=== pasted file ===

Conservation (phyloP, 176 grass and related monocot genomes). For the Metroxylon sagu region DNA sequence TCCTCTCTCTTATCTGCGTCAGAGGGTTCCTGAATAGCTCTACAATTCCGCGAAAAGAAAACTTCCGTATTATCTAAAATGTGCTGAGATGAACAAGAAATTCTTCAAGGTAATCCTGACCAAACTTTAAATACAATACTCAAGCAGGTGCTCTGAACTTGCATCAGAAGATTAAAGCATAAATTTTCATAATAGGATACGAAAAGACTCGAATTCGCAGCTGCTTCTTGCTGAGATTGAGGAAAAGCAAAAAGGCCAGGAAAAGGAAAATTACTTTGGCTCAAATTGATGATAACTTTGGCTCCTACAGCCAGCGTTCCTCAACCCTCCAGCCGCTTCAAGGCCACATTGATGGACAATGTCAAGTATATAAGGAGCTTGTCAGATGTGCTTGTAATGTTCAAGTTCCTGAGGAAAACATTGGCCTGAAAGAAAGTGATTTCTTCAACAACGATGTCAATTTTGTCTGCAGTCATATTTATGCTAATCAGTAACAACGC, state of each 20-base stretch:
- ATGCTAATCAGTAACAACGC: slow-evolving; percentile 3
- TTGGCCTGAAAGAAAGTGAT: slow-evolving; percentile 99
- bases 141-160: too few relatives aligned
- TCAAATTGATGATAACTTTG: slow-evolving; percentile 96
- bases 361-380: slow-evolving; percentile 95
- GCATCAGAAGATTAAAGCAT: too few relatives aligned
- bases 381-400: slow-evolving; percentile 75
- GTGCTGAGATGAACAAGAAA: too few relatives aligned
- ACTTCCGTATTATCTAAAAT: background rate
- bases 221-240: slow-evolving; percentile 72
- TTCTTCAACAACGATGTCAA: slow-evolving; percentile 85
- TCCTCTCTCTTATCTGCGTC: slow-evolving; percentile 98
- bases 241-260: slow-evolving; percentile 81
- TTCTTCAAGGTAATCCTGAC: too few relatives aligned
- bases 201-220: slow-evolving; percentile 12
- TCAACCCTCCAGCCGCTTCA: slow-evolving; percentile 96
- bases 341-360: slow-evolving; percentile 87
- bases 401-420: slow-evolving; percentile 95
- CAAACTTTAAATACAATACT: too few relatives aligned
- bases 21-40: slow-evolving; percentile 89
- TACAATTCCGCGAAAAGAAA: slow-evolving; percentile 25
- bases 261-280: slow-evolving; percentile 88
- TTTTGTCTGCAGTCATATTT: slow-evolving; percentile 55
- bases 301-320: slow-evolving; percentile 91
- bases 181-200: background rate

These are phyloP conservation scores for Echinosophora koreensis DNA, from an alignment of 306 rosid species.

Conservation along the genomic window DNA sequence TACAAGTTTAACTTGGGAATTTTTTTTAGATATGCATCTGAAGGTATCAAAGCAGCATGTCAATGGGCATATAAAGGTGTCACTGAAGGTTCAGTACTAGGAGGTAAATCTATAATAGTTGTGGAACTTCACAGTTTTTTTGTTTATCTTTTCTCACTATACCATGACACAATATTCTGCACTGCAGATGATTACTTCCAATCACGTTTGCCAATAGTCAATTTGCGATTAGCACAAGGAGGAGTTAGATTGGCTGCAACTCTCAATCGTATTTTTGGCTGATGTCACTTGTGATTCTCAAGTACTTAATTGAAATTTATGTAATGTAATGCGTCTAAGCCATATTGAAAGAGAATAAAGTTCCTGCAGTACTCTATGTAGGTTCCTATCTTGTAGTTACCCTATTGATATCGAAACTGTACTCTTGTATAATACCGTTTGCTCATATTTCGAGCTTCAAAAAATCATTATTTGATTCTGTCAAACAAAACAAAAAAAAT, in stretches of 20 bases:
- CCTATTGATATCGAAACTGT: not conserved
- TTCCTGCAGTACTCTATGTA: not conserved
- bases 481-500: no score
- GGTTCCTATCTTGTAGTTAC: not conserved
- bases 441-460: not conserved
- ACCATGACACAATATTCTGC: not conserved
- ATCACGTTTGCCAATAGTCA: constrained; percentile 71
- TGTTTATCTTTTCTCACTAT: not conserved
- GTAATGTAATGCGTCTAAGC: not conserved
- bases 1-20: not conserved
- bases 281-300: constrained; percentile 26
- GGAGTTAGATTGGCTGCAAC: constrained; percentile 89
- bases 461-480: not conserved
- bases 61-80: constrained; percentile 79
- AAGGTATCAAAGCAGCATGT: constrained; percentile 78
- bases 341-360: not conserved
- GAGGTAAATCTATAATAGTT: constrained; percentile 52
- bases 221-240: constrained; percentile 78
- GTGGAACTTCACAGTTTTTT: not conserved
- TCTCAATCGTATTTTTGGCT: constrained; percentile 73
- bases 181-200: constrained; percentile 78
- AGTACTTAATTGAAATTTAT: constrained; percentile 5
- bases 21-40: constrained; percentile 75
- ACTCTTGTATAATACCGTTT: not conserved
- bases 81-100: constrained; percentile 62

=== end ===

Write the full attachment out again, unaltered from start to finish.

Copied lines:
Conservation (phyloP, 176 grass and related monocot genomes). For the Metroxylon sagu region DNA sequence TCCTCTCTCTTATCTGCGTCAGAGGGTTCCTGAATAGCTCTACAATTCCGCGAAAAGAAAACTTCCGTATTATCTAAAATGTGCTGAGATGAACAAGAAATTCTTCAAGGTAATCCTGACCAAACTTTAAATACAATACTCAAGCAGGTGCTCTGAACTTGCATCAGAAGATTAAAGCATAAATTTTCATAATAGGATACGAAAAGACTCGAATTCGCAGCTGCTTCTTGCTGAGATTGAGGAAAAGCAAAAAGGCCAGGAAAAGGAAAATTACTTTGGCTCAAATTGATGATAACTTTGGCTCCTACAGCCAGCGTTCCTCAACCCTCCAGCCGCTTCAAGGCCACATTGATGGACAATGTCAAGTATATAAGGAGCTTGTCAGATGTGCTTGTAATGTTCAAGTTCCTGAGGAAAACATTGGCCTGAAAGAAAGTGATTTCTTCAACAACGATGTCAATTTTGTCTGCAGTCATATTTATGCTAATCAGTAACAACGC, state of each 20-base stretch:
- ATGCTAATCAGTAACAACGC: slow-evolving; percentile 3
- TTGGCCTGAAAGAAAGTGAT: slow-evolving; percentile 99
- bases 141-160: too few relatives aligned
- TCAAATTGATGATAACTTTG: slow-evolving; percentile 96
- bases 361-380: slow-evolving; percentile 95
- GCATCAGAAGATTAAAGCAT: too few relatives aligned
- bases 381-400: slow-evolving; percentile 75
- GTGCTGAGATGAACAAGAAA: too few relatives aligned
- ACTTCCGTATTATCTAAAAT: background rate
- bases 221-240: slow-evolving; percentile 72
- TTCTTCAACAACGATGTCAA: slow-evolving; percentile 85
- TCCTCTCTCTTATCTGCGTC: slow-evolving; percentile 98
- bases 241-260: slow-evolving; percentile 81
- TTCTTCAAGGTAATCCTGAC: too few relatives aligned
- bases 201-220: slow-evolving; percentile 12
- TCAACCCTCCAGCCGCTTCA: slow-evolving; percentile 96
- bases 341-360: slow-evolving; percentile 87
- bases 401-420: slow-evolving; percentile 95
- CAAACTTTAAATACAATACT: too few relatives aligned
- bases 21-40: slow-evolving; percentile 89
- TACAATTCCGCGAAAAGAAA: slow-evolving; percentile 25
- bases 261-280: slow-evolving; percentile 88
- TTTTGTCTGCAGTCATATTT: slow-evolving; percentile 55
- bases 301-320: slow-evolving; percentile 91
- bases 181-200: background rate

These are phyloP conservation scores for Echinosophora koreensis DNA, from an alignment of 306 rosid species.

Conservation along the genomic window DNA sequence TACAAGTTTAACTTGGGAATTTTTTTTAGATATGCATCTGAAGGTATCAAAGCAGCATGTCAATGGGCATATAAAGGTGTCACTGAAGGTTCAGTACTAGGAGGTAAATCTATAATAGTTGTGGAACTTCACAGTTTTTTTGTTTATCTTTTCTCACTATACCATGACACAATATTCTGCACTGCAGATGATTACTTCCAATCACGTTTGCCAATAGTCAATTTGCGATTAGCACAAGGAGGAGTTAGATTGGCTGCAACTCTCAATCGTATTTTTGGCTGATGTCACTTGTGATTCTCAAGTACTTAATTGAAATTTATGTAATGTAATGCGTCTAAGCCATATTGAAAGAGAATAAAGTTCCTGCAGTACTCTATGTAGGTTCCTATCTTGTAGTTACCCTATTGATATCGAAACTGTACTCTTGTATAATACCGTTTGCTCATATTTCGAGCTTCAAAAAATCATTATTTGATTCTGTCAAACAAAACAAAAAAAAT, in stretches of 20 bases:
- CCTATTGATATCGAAACTGT: not conserved
- TTCCTGCAGTACTCTATGTA: not conserved
- bases 481-500: no score
- GGTTCCTATCTTGTAGTTAC: not conserved
- bases 441-460: not conserved
- ACCATGACACAATATTCTGC: not conserved
- ATCACGTTTGCCAATAGTCA: constrained; percentile 71
- TGTTTATCTTTTCTCACTAT: not conserved
- GTAATGTAATGCGTCTAAGC: not conserved
- bases 1-20: not conserved
- bases 281-300: constrained; percentile 26
- GGAGTTAGATTGGCTGCAAC: constrained; percentile 89
- bases 461-480: not conserved
- bases 61-80: constrained; percentile 79
- AAGGTATCAAAGCAGCATGT: constrained; percentile 78
- bases 341-360: not conserved
- GAGGTAAATCTATAATAGTT: constrained; percentile 52
- bases 221-240: constrained; percentile 78
- GTGGAACTTCACAGTTTTTT: not conserved
- TCTCAATCGTATTTTTGGCT: constrained; percentile 73
- bases 181-200: constrained; percentile 78
- AGTACTTAATTGAAATTTAT: constrained; percentile 5
- bases 21-40: constrained; percentile 75
- ACTCTTGTATAATACCGTTT: not conserved
- bases 81-100: constrained; percentile 62